The latest piece in the Rutland Sculpture Trail, a marble image of Paul Harris, who founded Rotary International, will be unveiled in downtown Rutland on Oct. 6.
The bust of Harris will be the seventh in the series of downtown carvings and will be on the west side of Merchants Row, outside the Opera House.
Steve Costello, one of the organizers of the sculpture trail, said the Harris piece was finished about 10 days ago.
At that point, Costello, the artists — designer Amanda Sisk and carver Evan Morse — and members of some of the local Rotary Clubs in the area who are supporting the project, toured downtown to find the right place.
“We walked pretty much around the whole downtown and everybody who was involved very quickly had the same first choice,” he said.
Costello said he expected the piece will look “really cool” when it’s mounted on the window of the Opera House.
According to the Rotary website, Harris, who was born in Wisconsin, moved to Wallingford when he was 3, where he was raised by his grandparents.
He attended the University of Vermont and Princeton University and received his law degree from the University of Iowa.
Harris practiced law in Chicago but found it very different from his childhood home.
“(Harris) had not seen this kind of camaraderie among businessmen since moving to Chicago and wondered if there was a way to channel it, because it reminded him of growing up in Wallingford,” the website said.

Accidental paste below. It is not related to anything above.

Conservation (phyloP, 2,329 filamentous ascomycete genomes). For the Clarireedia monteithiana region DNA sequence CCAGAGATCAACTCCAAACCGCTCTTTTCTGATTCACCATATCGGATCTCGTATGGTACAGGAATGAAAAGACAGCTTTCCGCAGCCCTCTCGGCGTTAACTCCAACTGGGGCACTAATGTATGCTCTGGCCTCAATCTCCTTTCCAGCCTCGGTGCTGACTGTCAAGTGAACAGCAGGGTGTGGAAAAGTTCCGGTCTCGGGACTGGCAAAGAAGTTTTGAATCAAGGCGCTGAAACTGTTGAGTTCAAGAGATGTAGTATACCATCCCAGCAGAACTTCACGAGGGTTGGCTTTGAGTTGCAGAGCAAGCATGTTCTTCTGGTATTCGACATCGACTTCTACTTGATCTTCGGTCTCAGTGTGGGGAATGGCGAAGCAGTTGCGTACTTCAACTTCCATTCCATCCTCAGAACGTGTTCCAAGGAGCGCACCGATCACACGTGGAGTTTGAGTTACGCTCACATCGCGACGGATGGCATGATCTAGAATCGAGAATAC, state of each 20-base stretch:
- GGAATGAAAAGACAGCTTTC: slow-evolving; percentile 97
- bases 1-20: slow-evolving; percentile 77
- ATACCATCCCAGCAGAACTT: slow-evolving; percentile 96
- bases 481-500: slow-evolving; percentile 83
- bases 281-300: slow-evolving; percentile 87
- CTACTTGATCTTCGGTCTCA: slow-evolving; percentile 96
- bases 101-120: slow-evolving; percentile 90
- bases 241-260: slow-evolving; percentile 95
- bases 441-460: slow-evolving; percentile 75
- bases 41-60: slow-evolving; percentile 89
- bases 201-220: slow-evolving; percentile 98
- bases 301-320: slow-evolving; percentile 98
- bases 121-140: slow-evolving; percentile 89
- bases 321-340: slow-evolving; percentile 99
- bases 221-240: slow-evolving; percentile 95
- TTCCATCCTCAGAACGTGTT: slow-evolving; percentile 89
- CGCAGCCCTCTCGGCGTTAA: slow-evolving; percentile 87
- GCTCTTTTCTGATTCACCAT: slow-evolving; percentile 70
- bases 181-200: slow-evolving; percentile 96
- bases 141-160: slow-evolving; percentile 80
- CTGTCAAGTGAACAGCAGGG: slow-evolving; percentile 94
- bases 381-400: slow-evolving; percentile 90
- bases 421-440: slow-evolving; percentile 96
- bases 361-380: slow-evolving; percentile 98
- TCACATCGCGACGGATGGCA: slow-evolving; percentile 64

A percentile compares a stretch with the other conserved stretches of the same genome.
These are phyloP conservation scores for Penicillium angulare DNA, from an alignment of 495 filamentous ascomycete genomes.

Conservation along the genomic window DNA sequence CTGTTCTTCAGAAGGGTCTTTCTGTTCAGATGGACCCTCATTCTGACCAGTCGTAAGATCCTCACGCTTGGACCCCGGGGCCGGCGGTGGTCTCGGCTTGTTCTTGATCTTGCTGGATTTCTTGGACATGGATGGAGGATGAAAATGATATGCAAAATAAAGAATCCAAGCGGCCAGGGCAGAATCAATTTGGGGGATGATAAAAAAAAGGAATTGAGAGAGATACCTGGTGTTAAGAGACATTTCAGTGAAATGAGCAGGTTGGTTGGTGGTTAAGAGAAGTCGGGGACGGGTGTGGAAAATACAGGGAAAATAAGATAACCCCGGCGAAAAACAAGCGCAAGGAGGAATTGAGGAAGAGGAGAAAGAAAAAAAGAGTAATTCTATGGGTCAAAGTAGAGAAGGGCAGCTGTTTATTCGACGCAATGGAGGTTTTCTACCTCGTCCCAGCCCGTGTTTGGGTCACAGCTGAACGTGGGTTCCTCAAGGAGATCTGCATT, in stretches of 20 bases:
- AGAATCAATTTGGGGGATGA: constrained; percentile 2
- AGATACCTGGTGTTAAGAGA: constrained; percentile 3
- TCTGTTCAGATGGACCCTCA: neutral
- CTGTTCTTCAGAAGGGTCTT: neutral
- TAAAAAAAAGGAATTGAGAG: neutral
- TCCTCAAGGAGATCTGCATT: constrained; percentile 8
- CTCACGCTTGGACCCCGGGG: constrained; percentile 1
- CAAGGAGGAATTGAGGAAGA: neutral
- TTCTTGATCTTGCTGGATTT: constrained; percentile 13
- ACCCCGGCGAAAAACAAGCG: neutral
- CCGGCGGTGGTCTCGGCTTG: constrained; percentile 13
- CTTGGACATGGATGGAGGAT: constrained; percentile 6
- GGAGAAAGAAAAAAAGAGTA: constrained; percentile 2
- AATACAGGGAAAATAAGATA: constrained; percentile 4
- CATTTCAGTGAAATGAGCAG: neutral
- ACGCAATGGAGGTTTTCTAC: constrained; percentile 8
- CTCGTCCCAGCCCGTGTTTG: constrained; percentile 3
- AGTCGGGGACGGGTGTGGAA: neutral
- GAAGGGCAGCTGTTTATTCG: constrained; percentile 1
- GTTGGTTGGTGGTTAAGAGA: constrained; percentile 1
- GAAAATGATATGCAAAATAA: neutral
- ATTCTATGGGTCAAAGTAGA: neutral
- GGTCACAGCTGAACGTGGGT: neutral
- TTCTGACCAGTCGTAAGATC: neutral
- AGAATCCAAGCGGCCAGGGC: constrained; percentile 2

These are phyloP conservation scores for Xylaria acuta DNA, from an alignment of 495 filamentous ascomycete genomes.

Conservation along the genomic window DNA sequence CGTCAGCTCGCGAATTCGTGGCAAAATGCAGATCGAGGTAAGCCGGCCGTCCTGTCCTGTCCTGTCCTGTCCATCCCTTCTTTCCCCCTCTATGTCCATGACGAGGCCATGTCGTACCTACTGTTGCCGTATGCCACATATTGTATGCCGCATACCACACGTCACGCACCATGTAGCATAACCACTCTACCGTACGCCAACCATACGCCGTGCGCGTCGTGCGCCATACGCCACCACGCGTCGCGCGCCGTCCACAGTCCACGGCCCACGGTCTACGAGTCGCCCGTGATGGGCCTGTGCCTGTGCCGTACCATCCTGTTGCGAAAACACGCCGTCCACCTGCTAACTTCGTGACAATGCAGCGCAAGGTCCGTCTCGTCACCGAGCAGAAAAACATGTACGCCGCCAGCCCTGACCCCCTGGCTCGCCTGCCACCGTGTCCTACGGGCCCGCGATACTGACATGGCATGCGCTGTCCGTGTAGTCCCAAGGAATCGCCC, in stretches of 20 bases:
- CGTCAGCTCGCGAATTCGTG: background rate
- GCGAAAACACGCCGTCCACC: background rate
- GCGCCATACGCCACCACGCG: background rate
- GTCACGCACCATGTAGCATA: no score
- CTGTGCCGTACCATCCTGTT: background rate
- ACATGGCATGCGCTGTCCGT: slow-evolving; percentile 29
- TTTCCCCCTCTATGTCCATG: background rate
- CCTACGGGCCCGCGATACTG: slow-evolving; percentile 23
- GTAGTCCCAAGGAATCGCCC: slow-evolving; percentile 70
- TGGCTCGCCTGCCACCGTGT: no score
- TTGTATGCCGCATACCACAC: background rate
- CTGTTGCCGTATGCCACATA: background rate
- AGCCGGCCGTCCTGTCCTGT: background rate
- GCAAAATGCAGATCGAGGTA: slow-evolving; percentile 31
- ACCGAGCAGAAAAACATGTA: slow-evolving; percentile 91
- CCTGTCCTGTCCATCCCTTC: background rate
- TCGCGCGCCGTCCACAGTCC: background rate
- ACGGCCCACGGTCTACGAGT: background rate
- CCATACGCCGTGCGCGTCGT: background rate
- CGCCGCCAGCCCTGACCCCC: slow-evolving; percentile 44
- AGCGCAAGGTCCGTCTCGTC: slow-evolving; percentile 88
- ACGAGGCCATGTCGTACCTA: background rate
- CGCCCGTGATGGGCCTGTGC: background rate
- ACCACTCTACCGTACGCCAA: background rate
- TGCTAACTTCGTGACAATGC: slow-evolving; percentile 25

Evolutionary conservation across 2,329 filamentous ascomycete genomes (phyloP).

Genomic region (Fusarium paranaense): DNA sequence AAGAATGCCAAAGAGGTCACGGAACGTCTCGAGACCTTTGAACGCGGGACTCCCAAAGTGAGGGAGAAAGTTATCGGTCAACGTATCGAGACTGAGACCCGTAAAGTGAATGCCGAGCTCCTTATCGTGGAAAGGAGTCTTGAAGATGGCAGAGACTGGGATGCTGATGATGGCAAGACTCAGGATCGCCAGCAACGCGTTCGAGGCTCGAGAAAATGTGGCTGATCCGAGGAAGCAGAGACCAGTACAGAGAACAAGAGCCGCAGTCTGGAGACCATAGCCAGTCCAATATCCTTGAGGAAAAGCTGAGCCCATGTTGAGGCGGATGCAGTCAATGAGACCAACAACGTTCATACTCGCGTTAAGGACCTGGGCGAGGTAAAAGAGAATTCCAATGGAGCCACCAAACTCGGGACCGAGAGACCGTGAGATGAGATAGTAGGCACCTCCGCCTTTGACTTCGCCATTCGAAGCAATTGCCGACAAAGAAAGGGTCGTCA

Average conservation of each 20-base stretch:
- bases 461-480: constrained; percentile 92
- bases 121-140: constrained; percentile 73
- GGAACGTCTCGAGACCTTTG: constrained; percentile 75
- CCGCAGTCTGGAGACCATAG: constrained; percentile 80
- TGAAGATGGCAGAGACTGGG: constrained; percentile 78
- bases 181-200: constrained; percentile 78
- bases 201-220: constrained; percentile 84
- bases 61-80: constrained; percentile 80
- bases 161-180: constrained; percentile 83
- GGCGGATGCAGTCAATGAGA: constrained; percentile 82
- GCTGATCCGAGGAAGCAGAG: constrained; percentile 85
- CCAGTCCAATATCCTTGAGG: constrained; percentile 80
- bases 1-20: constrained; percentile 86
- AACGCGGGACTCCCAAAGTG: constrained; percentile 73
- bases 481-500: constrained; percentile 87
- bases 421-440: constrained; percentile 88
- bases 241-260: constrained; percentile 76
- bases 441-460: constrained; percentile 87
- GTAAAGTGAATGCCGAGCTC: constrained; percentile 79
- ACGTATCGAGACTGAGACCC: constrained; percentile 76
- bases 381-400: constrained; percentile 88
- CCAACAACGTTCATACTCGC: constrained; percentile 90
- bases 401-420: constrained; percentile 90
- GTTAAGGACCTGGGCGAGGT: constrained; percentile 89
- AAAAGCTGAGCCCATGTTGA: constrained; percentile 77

Harris founded Rotary in 1905. It expanded nationally and across the world.
“It’s a pretty amazing story when you think about it, how one person created an organization that just blossomed into this worldwide phenomenon that does good in so many way from that giant picture, right down to the grass roots,” Costello said.
With the number of Rotary Clubs, Costello said he’s expecting a lot of interest in the on Oct. 6 unveiling but he said precautions against COVID-19 such as masking and social distancing will be required.
Sisk, Morse and local Rotarians will be the featured speakers.
Carol Driscoll, executive director of the Carving Studio and Sculpture Center, said the more she sees the piece, the more she appreciates it.
“He really craved fellowship and wanted to build community. (The artists) really tried to reflect that person and his life through his expression,” she said.
Driscoll said Harris’ image in marble looks serious and determined but shows a hint of a smile as well.
Costello said the Harris piece is “by far the simplest piece” on the sculpture trail. There was an early model of the piece that included several “wheels” representing rotaries. Removing them simplified the project, Costello said.
“It really is a much stronger piece in it’s final form than it might have been had we gone through the complicated process of including the wheels. It really highlights the fact that one person can have an inordinate and really incredible impact on not only their friends and neighbors but the world,” he said.
The public unveiling of the Harris piece, which was sculpted from Danby White marble donated by Vermont Quarries, will be at noon Oct. 6.
The project was funded by Rotary Clubs in Rutland City, Rutland South, Killington and Dalton, Mass., as well as by Rutland Blooms, retired Rutland City Schools Superintendent Mary Moran and an anonymous donor.
A second fall unveiling, of a sculpture honoring Martin Henry Freeman, who was born in Rutland and went on to become the first Black president of an American college, will be scheduled soon.